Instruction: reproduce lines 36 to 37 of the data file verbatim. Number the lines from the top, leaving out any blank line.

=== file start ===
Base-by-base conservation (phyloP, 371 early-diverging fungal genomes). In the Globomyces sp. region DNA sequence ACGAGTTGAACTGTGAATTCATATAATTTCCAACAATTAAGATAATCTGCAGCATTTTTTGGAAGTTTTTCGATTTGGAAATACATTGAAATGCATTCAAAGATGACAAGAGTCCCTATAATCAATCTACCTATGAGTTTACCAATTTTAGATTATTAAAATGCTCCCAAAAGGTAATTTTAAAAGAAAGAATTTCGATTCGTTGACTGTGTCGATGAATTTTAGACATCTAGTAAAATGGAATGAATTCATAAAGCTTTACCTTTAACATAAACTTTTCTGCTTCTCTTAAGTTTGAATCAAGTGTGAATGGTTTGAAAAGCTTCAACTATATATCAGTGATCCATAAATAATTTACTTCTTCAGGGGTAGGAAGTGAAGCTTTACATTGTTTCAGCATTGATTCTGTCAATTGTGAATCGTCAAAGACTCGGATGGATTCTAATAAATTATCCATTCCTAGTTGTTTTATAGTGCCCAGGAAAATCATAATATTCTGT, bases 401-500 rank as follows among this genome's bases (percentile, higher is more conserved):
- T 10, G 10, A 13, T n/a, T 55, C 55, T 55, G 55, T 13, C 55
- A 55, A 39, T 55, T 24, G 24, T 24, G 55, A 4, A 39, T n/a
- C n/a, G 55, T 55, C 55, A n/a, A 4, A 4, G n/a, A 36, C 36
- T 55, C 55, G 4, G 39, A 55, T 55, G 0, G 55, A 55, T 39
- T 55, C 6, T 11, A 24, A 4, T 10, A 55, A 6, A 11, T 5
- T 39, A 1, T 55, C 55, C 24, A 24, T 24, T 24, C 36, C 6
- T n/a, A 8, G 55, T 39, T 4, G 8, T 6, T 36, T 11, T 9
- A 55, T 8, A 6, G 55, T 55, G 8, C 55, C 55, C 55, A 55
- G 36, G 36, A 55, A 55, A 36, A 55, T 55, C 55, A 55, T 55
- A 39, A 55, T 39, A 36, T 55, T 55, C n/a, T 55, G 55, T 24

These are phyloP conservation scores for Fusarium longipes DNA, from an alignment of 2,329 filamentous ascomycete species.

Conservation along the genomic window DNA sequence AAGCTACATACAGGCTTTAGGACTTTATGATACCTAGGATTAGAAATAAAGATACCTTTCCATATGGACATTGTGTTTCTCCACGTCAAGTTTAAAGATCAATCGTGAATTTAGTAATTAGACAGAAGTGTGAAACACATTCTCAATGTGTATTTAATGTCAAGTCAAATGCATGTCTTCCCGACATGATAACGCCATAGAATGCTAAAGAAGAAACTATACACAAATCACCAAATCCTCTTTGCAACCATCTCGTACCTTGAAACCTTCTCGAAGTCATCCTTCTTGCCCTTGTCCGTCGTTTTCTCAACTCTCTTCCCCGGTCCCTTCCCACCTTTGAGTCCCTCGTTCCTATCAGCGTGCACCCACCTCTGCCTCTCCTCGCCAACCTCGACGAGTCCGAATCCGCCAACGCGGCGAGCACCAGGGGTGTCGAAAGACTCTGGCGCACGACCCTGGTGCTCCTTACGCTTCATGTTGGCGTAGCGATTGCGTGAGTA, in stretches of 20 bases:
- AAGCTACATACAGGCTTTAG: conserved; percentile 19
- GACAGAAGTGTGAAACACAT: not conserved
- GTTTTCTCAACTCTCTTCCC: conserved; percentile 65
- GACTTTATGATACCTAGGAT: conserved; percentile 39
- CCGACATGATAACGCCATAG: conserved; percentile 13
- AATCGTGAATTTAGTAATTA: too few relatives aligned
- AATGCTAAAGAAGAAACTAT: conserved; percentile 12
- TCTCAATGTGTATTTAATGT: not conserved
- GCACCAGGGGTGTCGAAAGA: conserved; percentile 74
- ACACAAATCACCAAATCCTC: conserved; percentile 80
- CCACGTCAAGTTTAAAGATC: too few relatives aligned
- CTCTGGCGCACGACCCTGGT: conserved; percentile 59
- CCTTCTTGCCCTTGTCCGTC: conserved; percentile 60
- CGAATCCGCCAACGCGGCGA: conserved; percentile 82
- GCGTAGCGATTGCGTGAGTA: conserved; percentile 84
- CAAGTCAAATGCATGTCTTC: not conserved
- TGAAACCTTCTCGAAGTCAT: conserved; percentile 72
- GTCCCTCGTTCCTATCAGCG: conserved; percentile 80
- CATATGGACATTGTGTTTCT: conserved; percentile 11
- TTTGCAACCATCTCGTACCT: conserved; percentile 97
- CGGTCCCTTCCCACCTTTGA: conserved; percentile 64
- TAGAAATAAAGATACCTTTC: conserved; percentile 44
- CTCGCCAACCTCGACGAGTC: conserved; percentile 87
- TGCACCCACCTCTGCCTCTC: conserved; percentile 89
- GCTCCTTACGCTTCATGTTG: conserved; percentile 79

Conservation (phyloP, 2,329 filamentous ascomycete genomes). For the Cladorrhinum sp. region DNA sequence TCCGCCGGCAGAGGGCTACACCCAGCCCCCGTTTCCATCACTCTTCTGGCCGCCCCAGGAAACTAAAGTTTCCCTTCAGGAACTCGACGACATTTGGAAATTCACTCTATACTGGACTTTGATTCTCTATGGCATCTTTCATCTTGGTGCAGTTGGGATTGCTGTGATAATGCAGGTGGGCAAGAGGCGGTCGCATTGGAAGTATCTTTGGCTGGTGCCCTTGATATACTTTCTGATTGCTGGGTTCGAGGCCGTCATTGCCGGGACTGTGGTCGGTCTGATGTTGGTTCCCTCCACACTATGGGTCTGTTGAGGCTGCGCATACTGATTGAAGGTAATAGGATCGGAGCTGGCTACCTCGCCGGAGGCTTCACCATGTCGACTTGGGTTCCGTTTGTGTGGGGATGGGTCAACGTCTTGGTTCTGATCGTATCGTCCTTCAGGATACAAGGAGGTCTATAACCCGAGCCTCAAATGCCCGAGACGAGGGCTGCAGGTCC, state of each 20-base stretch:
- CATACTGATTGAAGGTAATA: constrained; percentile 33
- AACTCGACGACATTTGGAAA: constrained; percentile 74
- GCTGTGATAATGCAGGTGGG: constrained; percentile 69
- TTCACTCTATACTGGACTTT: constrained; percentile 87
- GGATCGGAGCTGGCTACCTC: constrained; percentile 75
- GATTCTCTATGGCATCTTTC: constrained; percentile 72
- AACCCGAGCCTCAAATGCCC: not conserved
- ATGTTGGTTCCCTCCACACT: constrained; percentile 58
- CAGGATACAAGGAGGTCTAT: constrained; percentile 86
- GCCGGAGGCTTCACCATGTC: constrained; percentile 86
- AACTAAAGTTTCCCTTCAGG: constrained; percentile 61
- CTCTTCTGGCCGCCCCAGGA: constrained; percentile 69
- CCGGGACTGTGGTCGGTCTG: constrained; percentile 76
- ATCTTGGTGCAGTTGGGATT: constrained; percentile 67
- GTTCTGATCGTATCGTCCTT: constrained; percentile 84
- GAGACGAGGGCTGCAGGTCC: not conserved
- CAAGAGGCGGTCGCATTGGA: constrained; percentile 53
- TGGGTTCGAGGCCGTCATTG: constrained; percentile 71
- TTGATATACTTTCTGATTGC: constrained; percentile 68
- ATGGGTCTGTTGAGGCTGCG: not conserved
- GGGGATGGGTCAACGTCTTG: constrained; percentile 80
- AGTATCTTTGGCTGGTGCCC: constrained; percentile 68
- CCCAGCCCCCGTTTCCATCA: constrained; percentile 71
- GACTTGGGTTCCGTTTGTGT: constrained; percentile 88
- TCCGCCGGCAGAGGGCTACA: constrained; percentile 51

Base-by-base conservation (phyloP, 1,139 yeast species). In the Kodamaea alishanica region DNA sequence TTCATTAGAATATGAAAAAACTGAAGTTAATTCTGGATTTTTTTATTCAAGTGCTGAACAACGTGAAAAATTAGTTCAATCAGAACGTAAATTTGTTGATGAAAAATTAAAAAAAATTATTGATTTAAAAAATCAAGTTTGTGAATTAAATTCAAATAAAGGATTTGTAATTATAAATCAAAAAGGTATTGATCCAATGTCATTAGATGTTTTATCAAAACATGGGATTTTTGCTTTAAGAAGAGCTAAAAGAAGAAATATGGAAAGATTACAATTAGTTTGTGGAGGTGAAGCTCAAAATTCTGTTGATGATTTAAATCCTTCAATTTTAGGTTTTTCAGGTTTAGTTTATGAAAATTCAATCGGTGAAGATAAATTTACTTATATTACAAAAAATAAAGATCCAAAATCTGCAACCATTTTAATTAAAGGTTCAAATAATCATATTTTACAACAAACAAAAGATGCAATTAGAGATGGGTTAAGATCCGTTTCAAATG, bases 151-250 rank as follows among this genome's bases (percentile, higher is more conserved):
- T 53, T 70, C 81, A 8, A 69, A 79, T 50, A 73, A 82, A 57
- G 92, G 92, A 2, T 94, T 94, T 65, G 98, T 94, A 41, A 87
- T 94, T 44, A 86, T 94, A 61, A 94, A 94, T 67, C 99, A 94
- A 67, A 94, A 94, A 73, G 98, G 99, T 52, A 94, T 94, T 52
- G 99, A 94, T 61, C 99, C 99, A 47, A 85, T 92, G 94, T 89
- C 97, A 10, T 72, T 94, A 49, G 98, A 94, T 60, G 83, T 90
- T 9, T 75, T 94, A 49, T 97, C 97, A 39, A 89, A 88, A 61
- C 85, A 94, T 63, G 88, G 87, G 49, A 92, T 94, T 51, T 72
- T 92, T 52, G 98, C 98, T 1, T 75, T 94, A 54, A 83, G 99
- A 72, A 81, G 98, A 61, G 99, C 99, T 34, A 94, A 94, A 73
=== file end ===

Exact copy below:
- CTCGCCAACCTCGACGAGTC: conserved; percentile 87
- TGCACCCACCTCTGCCTCTC: conserved; percentile 89